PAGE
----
Before even reading any articles, I was struck by the graphs on the right hand side of the page detailing the amount of real, American Dollars spend in second life within the past 24 hour period. The fact that 1.3-1.4 million dollars is spent daily in this virtual community is astounding. Beyond just the money spend, the stock-exchange parts of this newsletter was insane to me. It truly is a full functioning virtual world.
One of the first stories that I read was that "SL posts strong economic growth on dwindling enrollments." This article detailed that while less users are signing on and joining the community, current members are spending more time and money there. That fact alone scared me a little. It brought up the idea that Second Life and virtual communities can be addicting. Beyond that, it seemed rather insane to me that people were spending so much money in Second Life. The article spoke to the amount of money being spent by quoting the gdp of second life: "Zdanowski said Second Life achieved a gross domestic product of US$300 million by the end of March, a larger total economy than real-world nations such as Dominica or Micronesia." I thought this was astounding and seemed wrong in the grand scheme of things. That a computer community online could make more money than a country where real people live and need to survive seemed like the value system is out of whack.
The next article that I read was on stealing in second life. This article entitled "Virtual retailers decry Second Life crime wave" was interesting because it seems like the lines of property are sufficiently blurred in virtual reality. It is hard enough to keep people from downloading from real people (aka music, dvds , etc) but it is even harder to prevent avatars from stealing from other faceless avatars. I thought it was weird that people made their entire fortunes as second life characters. That seemed insane to me. The fact of the matter is, there are no real ways to police the actions of these "pirates." If you have a police force in second life, then the freedom of the expression that is supposed to exist there is much limited. This is the problem with the article "A Rape in Cyberspace." The problem is how to punish characters online, because however attached to the avatar you are, they are characters, not real people.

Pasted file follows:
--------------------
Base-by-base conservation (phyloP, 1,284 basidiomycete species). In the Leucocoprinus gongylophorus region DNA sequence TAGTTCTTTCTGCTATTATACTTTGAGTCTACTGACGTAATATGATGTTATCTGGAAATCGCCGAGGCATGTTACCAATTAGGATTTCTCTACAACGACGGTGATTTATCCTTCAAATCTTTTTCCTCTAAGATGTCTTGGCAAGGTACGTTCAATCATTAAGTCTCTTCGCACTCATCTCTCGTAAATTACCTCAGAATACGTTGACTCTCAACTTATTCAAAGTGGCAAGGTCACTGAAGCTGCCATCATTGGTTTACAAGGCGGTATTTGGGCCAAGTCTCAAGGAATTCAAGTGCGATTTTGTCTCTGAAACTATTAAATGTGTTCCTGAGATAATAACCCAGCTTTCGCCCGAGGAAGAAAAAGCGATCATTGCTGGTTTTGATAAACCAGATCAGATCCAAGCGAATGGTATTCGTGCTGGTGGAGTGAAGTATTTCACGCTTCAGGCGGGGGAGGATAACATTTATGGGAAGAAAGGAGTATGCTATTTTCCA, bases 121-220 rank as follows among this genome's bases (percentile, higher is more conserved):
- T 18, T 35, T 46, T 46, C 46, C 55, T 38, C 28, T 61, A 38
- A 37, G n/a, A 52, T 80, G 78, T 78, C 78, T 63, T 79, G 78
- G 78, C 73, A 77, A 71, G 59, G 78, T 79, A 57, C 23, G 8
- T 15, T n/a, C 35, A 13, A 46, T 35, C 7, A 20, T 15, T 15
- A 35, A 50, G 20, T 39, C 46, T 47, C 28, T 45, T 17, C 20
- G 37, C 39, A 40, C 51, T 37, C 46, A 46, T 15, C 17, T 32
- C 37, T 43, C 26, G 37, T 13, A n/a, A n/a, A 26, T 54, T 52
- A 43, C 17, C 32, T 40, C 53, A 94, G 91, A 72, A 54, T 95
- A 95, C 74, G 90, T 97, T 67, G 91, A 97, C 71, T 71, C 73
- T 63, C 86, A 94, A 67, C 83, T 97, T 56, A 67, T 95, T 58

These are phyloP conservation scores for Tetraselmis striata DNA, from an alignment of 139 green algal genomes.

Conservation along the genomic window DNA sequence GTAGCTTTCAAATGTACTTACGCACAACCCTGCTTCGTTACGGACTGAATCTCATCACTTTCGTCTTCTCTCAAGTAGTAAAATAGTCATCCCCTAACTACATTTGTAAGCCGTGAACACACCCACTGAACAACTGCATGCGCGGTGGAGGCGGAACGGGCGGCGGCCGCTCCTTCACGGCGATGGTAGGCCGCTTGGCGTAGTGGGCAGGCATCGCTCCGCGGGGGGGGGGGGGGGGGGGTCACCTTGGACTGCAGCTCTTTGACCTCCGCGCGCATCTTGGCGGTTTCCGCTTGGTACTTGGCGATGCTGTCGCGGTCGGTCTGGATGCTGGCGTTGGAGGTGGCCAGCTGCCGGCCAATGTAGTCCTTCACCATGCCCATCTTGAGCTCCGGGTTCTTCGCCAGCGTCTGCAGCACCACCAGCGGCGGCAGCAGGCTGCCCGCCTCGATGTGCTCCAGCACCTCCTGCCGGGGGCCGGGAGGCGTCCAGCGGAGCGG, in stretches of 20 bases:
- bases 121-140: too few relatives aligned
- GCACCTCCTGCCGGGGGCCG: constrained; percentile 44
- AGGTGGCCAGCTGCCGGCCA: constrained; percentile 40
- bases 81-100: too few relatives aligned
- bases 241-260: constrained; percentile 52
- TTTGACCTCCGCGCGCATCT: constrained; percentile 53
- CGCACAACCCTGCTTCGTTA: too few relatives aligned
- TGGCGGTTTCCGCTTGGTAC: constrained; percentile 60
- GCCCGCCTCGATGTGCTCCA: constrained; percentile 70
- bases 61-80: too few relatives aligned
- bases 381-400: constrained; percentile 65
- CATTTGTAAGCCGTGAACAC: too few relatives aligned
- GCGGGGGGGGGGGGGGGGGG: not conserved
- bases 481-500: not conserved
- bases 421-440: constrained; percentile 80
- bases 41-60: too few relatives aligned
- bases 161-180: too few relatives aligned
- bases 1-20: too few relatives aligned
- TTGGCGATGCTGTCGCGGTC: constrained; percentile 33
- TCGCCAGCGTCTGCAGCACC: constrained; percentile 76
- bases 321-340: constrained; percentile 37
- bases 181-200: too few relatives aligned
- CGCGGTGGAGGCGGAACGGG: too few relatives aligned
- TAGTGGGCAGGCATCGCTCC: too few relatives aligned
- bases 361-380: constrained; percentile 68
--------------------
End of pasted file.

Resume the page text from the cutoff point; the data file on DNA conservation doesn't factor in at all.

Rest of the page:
The next article that I read was about Linden Lab's increase of land supply, which in turn caused land prices in second life to drop. I felt that the investors had no right to be mad. They are investing in virtual real estate which is subject to change at any moment, oh and hey, its not real. Frankly it makes sense to add more land if there are more users. Although my bias is sure to shine through here, the buyers should get that they are buying something that is not real and therefore is not constrained to the land prices and available land of the real world. I just don't have much sympathy, they knew what they were buying.
Although not a real article, I did read Ava Star's whats happening in second life and the bit about Jon Stewart and his segment regarding second life. I like that second life is able to make fun of itself by acknowledging Jon Stewart's humor.
The final article that I read on the Reuter's Newswire was about the opening of Sim's online where the restraints on gambling and adult-child sex would not be as enforced as on Second Life. My personal thoughts are that if people really want to have another space to do that sort of thing, then they can enjoy Sims online. I think second life is open enough and forward enough when it comes to putting things out there.
Overall, I found it interesting to read this Newswire. It truly cements in the fact that this is a community and that people really truly are vested in this virtual world. Although it perhaps is not my forte, I can appreciate the fact that others truly want to see it succeed and be made into a full functioning community.